Smogwatch: Saharan sand air pollution in Norfolk and Suffolk expected to clear overnight
- Credit: Archant Norfolk
Air pollution in the eastern region is expected to ease overnight, after it was badly hit by Saharan sand.
Large parts of eastern England were suffering 'very high' levels of pollution today.
But Phil Garner, weather forecaster for Weatherquest, said: 'I think it will clear overnight tonight.
'We have a cold front coming through from the west.'
He said this was bringing fresh air through, and that the worst of the pollution should be gone by dawn tomorrow.
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The region's ambulance service had a slight increase in 999 calls yesterday.
A spokesman for the East of England Ambulance Service NHS Trust said: 'Demand on Wednesday was up by 6% in comparison to recent Wednesdays.
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'But although we were busy first thing in the morning and then early evening, it is difficult to say the air pollution was a factor as the number of patients with breathing problems and associated sickness was not markedly high.
'It's really important that people with long-term conditions which could be exacerbated by the air quality take extra caution to help prevent their health getting worse.'
The Queen Elizabeth Hospital in King's Lynn and the Norfolk and Norwich University Hospital in Norwich reported no change in admissions of people with breathing problems, while the James Paget University Hospital in Gorleston reported a slight increase.
In King's Lynn, one of the worst-hit area, the smog was clearing this morning, with a westerly wind taking it out to sea.
Lowestoft, the most easterly part of the region, had no smog today.
A Norfolk county council spokesman said 12 schools have contacted the authority for advice today.
They issued advice in line with national Defra advice, stating: 'Those with existing health conditions such as heart and lung problems should avoid strenuous activities outdoors
'People who use a reliever inhaler should make sure that they carry it with them. If they feel that their conditions are worsening then they should contact their GPs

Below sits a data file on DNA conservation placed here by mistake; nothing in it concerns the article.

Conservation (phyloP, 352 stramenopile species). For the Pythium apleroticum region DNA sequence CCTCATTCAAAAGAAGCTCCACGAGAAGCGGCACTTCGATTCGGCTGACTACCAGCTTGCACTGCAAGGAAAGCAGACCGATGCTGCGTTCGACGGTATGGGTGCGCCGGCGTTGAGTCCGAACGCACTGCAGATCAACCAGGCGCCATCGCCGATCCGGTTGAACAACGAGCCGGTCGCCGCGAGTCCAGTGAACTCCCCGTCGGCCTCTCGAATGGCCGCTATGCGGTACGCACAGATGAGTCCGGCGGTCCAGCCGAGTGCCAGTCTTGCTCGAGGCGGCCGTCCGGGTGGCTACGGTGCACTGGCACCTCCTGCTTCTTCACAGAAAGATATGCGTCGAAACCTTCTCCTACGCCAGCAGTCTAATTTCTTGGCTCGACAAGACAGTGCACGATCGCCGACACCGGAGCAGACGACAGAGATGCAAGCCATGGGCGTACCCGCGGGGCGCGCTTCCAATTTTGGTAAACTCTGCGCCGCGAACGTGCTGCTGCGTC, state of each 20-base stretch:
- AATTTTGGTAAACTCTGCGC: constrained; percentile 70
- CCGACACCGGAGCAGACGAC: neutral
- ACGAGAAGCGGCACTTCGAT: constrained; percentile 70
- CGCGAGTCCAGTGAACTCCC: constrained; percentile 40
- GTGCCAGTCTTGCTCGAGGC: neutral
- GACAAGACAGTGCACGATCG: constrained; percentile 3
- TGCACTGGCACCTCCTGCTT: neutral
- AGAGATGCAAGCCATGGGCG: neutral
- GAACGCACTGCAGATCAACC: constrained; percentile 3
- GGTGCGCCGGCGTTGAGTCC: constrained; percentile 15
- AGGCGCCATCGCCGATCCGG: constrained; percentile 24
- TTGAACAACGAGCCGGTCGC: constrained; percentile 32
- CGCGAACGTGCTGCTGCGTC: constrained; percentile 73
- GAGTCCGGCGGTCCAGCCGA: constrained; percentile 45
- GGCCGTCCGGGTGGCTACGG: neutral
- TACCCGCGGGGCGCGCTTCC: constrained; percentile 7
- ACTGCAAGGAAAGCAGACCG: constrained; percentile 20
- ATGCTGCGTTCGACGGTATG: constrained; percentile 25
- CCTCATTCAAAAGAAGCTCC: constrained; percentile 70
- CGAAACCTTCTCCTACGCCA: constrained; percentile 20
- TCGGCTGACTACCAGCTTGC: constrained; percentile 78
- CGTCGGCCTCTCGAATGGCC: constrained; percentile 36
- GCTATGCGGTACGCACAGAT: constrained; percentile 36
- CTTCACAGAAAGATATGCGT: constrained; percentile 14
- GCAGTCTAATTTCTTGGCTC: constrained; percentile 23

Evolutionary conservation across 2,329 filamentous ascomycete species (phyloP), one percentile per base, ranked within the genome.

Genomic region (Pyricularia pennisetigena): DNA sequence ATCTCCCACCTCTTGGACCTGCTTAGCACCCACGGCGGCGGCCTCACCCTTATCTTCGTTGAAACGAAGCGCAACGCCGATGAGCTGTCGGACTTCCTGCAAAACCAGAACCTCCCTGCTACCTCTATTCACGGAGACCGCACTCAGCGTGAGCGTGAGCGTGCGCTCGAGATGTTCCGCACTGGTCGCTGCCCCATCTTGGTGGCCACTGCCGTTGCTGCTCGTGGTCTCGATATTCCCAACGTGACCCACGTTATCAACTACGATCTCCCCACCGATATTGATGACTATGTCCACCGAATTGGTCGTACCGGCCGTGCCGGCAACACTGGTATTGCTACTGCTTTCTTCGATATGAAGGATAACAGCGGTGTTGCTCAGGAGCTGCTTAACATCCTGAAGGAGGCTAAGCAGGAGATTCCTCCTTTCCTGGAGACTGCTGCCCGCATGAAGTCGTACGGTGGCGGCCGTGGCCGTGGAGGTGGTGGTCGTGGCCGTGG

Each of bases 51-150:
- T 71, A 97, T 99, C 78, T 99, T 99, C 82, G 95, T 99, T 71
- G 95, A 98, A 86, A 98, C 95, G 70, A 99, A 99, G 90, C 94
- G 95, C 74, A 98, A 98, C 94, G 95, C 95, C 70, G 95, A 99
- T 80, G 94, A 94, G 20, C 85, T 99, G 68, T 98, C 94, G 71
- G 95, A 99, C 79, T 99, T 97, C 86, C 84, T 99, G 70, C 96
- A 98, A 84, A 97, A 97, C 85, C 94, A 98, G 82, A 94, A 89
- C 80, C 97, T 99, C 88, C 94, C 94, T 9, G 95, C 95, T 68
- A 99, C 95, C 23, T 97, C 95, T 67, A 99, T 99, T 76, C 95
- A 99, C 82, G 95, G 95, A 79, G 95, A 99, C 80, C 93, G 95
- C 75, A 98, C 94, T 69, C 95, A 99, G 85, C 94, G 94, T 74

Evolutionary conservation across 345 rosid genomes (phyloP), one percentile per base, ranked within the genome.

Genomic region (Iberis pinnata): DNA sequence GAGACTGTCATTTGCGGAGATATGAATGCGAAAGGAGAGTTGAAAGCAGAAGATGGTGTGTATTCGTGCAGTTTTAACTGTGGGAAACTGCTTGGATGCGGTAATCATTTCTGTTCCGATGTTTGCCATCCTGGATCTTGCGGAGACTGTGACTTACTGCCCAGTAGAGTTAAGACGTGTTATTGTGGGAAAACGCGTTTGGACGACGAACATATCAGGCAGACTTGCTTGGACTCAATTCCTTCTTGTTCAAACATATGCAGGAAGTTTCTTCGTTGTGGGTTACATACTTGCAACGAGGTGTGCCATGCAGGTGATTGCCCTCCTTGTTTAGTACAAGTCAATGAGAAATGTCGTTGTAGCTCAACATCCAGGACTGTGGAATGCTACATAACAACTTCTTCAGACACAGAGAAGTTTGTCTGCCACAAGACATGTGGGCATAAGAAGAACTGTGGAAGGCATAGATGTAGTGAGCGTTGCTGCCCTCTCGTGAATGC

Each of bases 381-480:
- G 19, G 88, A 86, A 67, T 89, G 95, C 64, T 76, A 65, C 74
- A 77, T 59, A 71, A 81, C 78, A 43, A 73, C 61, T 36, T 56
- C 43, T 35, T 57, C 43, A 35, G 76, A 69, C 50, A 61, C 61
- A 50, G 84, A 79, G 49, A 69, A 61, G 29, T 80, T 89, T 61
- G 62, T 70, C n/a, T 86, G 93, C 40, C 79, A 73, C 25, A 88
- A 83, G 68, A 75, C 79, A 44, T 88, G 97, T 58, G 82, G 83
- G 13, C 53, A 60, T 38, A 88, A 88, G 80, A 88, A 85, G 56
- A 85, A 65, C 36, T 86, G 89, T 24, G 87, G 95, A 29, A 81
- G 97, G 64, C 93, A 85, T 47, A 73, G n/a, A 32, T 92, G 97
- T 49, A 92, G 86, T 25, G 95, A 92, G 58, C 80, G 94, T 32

'It would be advisable for schools to pay particular attention to pupils with asthma or respiratory conditions etc as they may be more vulnerable. In severe cases, they may want to consider avoiding outdoor activities for those pupils.'
Defra - Department for Environment, Food and Rural Affairs - ranks air pollution from one to 10, with one being the lowest and 10 the highest.
Parts of East Anglia were level 10 yesterday with vulnerable people being warned by experts to cut down on the amount of activity they took outside.
Diss, Wymondham, Thetford, King's Lynn and Swaffham were all ranked level 10 at 5pm yesterday, with Norwich and Dereham ranked level nine, Great Yarmouth eight, and Cromer and Sheringham four.
High levels of pollution are also forecast for East Anglia today, but the exceptional levels of pollution are expected to ebb away by tomorrow with cleaner south-westerly winds.
A Defra spokesman said the elevated pollution levels were caused by light easterly winds continuing to bring in pollutants and allowing local pollutants to remain close to source, and dust which has blown up from the Sahara desert.
The air pollution has particularly affected asthmatics and other people with lung and heart problems, and older people have been told to avoid strenuous exercise or activity.